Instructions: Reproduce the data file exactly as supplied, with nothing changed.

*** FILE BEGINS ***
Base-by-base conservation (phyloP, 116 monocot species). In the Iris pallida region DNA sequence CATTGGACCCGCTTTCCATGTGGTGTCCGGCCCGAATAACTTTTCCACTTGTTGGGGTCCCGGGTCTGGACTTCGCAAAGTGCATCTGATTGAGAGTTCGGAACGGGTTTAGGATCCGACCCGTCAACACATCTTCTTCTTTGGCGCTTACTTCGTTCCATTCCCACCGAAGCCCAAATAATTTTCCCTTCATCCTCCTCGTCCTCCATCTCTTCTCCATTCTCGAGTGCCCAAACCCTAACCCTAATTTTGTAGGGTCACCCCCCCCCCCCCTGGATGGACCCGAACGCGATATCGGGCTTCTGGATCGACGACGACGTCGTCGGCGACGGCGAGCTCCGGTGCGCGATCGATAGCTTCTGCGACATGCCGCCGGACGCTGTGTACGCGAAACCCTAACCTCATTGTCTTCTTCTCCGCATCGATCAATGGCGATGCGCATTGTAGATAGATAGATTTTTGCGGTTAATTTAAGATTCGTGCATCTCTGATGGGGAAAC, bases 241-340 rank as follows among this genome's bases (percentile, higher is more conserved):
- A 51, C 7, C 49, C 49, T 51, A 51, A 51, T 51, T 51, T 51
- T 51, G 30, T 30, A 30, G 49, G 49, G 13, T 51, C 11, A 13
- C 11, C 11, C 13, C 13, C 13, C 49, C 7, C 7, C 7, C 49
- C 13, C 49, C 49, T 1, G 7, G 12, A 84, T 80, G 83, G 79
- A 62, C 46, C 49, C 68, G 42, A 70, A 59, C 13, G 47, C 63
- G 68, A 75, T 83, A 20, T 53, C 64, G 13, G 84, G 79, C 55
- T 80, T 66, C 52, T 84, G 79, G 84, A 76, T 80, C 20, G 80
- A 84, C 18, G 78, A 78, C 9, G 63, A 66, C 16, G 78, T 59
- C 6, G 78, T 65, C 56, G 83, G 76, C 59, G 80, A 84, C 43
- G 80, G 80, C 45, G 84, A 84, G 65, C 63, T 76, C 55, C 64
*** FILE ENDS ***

Base-by-base conservation (phyloP, 116 monocot species). In the Iris pallida region DNA sequence CATTGGACCCGCTTTCCATGTGGTGTCCGGCCCGAATAACTTTTCCACTTGTTGGGGTCCCGGGTCTGGACTTCGCAAAGTGCATCTGATTGAGAGTTCGGAACGGGTTTAGGATCCGACCCGTCAACACATCTTCTTCTTTGGCGCTTACTTCGTTCCATTCCCACCGAAGCCCAAATAATTTTCCCTTCATCCTCCTCGTCCTCCATCTCTTCTCCATTCTCGAGTGCCCAAACCCTAACCCTAATTTTGTAGGGTCACCCCCCCCCCCCCTGGATGGACCCGAACGCGATATCGGGCTTCTGGATCGACGACGACGTCGTCGGCGACGGCGAGCTCCGGTGCGCGATCGATAGCTTCTGCGACATGCCGCCGGACGCTGTGTACGCGAAACCCTAACCTCATTGTCTTCTTCTCCGCATCGATCAATGGCGATGCGCATTGTAGATAGATAGATTTTTGCGGTTAATTTAAGATTCGTGCATCTCTGATGGGGAAAC, bases 241-340 rank as follows among this genome's bases (percentile, higher is more conserved):
- A 51, C 7, C 49, C 49, T 51, A 51, A 51, T 51, T 51, T 51
- T 51, G 30, T 30, A 30, G 49, G 49, G 13, T 51, C 11, A 13
- C 11, C 11, C 13, C 13, C 13, C 49, C 7, C 7, C 7, C 49
- C 13, C 49, C 49, T 1, G 7, G 12, A 84, T 80, G 83, G 79
- A 62, C 46, C 49, C 68, G 42, A 70, A 59, C 13, G 47, C 63
- G 68, A 75, T 83, A 20, T 53, C 64, G 13, G 84, G 79, C 55
- T 80, T 66, C 52, T 84, G 79, G 84, A 76, T 80, C 20, G 80
- A 84, C 18, G 78, A 78, C 9, G 63, A 66, C 16, G 78, T 59
- C 6, G 78, T 65, C 56, G 83, G 76, C 59, G 80, A 84, C 43
- G 80, G 80, C 45, G 84, A 84, G 65, C 63, T 76, C 55, C 64